Speed Reads


The dream of U.S. high-speed bullet trains isn't dead. But it may start in Texas.

President Obama's plan for a network of high-speed passenger trains across the U.S. isn't going anywhere fast. After billions of dollars — and a 2010 trip to Tokyo by his first transportation secretary, Ray LaHood, to check out Japan's famously fast and safe bullet trains — there's not much to show except upgrades to existing Amtrak lines and a 520-mile bullet train line from Los Angeles to San Francisco progressing at a crawl and bogged down in court challenges.

There are also two other proposed, mostly privately financed high-speed rail projects: All-Aboard Florida, connecting Miami to Orlando, and the Texas Central High-Speed Railway, attempting to connect Dallas to Houston via a Japanese-made Shinkansen bullet train. The Florida line will likely be the first one completed, with the first leg projected to begin service in 2016, but it will hardly be a bullet train, traveling less than 100 miles per hour in some parts along repurposed freight lines.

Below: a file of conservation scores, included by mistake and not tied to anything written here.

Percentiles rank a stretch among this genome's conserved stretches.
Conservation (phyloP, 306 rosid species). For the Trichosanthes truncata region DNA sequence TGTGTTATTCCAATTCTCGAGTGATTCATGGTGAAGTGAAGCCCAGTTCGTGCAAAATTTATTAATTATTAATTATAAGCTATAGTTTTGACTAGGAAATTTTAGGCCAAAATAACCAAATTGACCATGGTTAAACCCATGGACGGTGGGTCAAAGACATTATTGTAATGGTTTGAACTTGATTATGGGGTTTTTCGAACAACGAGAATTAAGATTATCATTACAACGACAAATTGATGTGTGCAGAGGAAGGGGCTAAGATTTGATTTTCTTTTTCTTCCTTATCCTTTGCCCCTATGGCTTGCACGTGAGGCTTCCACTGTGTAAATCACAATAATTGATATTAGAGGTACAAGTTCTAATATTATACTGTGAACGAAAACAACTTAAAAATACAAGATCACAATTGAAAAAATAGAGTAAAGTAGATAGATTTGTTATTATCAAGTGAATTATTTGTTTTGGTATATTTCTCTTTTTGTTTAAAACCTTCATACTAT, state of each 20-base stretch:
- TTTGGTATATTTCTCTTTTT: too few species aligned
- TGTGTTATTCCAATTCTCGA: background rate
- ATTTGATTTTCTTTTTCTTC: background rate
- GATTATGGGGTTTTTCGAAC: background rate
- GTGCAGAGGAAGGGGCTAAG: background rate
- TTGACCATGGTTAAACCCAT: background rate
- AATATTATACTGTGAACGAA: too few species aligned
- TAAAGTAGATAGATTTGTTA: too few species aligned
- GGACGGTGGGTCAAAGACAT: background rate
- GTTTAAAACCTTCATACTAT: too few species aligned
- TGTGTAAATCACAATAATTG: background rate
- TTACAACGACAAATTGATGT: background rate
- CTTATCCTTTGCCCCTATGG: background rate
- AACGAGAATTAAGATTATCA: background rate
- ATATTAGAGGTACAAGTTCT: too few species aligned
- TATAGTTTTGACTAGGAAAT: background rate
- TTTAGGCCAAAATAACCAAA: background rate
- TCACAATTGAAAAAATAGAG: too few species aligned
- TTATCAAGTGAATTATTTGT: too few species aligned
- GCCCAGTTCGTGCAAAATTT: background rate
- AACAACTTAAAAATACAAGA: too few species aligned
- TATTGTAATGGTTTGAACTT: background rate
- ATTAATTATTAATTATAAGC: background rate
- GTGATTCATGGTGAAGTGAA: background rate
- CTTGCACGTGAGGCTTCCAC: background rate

The Texas route, if it gets enough capital, aims to be up and running (at 205 mph) in 2021, The Texas Tribune says, a full eight years before the L.A. to San Francisco line. "At first blush, Texas may not seem like the ideal place in the U.S. to debut high-speed rail," The Texas Tribune's Aman Batheja and Stephen J. Smith note dryly, but the project actually has a lot going for it: The area between hugely populous Houston and Dallas is flat and sparsely populated, the cities are an ideal distance apart, and as long as there's no public funding involved, Texas officials are pretty supportive.

"This could be the turning point" for high-speed rail, in Texas and nationwide, Texas Rail Advocates president Peter LeCody tells The Texas Tribune. "If you can show a return on your investment, I think people will be more open-minded." Ray LaHood appears to agree, if generally. "Once something gets built, then we're going to see more projects get going," he told The New York Times. And that something may very well get built in, of all places, Texas.